The first station at the site was Willesden which was opened in 1841 by the London and Birmingham Railway and closed in 1866, replaced by Willesden Junction station, 0.5 miles (0.80 km) to the south east. In the Watford DC Line program of new electrified suburban tracks of the London and North Western Railway, a new station, "Harlesden", opened on 15 June 1912. Bakerloo line services on the same tracks began on 16 April 1917, via a new junction at Queens Park station. The Watford Junction to Euston modernisation project was completed in 1922. It should not be confused with Harlesden (Midland) railway station, which closed to passengers in 1902 and was nearby on the Dudding Hill Line.
In the 19th century, Harlesden, then a rural village, began to develop some of its urban appearance with the arrival of the railways. Willesden Junction, Kensal Green and Harlesden stations all had an effect on the developing village. Cottages for railway and industrial workers were built, as was grander housing for the local middle class. Harlesden increasingly lost its rural nature, with factories replacing farms and woodland. From late Victorian times until the 1930s, housing completed its spread across the area, and Harlesden became part of the London conurbation. Mainly after World War I, one of Europe's biggest industrial estates was constructed at nearby Park Royal, and large factories there included McVitie & Price (later United Biscuits) from 1910, and Heinz from 1919. The station has wi-fi, a bridge and help points but no toilets.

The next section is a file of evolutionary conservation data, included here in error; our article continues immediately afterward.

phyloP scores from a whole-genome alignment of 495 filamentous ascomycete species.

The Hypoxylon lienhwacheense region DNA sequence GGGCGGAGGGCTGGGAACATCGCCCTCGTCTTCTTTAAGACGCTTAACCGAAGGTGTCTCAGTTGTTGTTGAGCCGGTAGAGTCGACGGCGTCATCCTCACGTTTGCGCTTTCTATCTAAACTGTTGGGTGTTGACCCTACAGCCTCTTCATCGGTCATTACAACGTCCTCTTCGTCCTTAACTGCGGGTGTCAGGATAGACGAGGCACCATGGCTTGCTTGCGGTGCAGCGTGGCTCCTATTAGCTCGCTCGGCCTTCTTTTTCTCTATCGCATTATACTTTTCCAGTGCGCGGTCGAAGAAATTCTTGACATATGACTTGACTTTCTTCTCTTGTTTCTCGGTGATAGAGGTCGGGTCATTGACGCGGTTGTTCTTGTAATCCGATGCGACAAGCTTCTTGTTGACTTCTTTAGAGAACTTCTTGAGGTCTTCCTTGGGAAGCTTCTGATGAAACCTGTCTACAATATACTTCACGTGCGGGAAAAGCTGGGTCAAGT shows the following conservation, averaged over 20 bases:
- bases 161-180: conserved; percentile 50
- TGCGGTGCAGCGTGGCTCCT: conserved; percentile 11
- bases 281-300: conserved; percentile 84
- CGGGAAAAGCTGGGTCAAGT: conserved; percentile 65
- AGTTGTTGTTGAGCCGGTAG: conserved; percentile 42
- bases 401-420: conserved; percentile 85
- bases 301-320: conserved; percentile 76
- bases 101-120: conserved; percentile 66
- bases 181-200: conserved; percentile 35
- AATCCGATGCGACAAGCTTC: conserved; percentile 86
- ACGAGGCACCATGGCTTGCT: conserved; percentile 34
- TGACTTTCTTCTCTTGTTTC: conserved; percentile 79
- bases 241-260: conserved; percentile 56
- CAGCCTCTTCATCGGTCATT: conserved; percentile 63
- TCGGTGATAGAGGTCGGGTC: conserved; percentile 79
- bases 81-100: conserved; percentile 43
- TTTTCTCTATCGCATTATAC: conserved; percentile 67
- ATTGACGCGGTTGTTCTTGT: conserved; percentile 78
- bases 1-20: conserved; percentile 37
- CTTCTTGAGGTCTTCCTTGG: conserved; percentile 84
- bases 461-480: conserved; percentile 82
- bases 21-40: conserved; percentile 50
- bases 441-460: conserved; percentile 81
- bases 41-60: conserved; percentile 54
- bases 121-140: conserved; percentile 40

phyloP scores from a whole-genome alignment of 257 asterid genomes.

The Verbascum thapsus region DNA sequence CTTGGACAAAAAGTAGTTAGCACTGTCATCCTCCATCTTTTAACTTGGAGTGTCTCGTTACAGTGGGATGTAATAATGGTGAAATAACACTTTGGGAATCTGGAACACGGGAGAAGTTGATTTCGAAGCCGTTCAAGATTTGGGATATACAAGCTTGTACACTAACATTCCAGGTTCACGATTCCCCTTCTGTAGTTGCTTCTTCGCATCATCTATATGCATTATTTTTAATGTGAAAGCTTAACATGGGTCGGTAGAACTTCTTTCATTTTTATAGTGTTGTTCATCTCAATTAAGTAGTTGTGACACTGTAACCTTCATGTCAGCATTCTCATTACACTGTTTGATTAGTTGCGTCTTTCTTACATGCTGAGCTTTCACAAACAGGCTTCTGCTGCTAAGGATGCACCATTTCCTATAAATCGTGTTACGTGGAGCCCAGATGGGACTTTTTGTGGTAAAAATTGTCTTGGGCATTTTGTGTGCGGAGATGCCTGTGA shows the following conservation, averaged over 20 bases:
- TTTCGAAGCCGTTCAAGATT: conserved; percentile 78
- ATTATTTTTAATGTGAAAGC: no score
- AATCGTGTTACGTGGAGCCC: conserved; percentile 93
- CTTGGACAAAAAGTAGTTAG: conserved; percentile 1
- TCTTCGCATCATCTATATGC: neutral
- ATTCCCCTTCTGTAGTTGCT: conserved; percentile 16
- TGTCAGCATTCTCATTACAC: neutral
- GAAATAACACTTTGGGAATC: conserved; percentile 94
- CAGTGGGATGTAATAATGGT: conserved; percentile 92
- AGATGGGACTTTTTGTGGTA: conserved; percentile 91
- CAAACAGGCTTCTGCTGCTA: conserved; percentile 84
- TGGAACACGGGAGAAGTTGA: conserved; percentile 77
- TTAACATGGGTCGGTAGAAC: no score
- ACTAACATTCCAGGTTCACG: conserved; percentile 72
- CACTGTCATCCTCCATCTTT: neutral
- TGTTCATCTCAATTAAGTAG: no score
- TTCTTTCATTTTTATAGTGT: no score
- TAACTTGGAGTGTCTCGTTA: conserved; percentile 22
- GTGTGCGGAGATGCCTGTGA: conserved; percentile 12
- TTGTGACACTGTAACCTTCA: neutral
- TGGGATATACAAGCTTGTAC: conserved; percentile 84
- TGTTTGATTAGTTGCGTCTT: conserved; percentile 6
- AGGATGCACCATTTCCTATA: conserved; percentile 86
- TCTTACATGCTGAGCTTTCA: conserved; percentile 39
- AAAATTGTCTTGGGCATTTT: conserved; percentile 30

Connections: Bakerloo Line. London bus routes 187, 206, 224, 226, 228, 260 and 487 serve the station.